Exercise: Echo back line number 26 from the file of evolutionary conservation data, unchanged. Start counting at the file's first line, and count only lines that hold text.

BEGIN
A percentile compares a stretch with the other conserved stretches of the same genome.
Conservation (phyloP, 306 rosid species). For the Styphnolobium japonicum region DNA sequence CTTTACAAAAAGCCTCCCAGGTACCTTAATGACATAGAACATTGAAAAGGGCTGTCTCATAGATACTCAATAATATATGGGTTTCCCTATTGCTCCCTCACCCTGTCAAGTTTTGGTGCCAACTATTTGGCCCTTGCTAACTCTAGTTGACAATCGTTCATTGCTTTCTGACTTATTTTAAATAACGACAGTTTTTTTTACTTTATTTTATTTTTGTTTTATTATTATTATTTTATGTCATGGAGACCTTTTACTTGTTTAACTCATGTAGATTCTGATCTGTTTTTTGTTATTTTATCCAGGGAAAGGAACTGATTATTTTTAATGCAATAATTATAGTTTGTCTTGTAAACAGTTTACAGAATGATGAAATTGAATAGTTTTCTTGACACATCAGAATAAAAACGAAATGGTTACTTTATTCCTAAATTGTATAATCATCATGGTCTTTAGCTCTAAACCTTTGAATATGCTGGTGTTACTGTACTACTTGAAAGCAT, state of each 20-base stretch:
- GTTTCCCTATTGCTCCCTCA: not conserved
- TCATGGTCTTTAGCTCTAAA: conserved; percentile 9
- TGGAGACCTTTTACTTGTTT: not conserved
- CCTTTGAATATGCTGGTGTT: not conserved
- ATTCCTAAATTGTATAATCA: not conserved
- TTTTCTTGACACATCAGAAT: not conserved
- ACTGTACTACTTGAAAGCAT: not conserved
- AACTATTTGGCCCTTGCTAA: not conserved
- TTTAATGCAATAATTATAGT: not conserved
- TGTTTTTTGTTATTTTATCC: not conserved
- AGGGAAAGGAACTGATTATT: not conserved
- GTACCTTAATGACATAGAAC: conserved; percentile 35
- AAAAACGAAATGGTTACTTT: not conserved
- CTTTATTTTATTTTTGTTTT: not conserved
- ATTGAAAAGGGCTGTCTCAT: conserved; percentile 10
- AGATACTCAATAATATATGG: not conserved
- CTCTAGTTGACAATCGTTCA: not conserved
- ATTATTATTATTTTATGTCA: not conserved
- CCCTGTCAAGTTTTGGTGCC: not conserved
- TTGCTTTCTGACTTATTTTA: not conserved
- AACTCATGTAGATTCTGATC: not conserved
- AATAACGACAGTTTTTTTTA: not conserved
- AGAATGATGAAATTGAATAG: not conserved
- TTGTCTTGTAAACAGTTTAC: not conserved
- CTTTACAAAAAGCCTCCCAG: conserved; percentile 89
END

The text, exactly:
- TTGTCTTGTAAACAGTTTAC: not conserved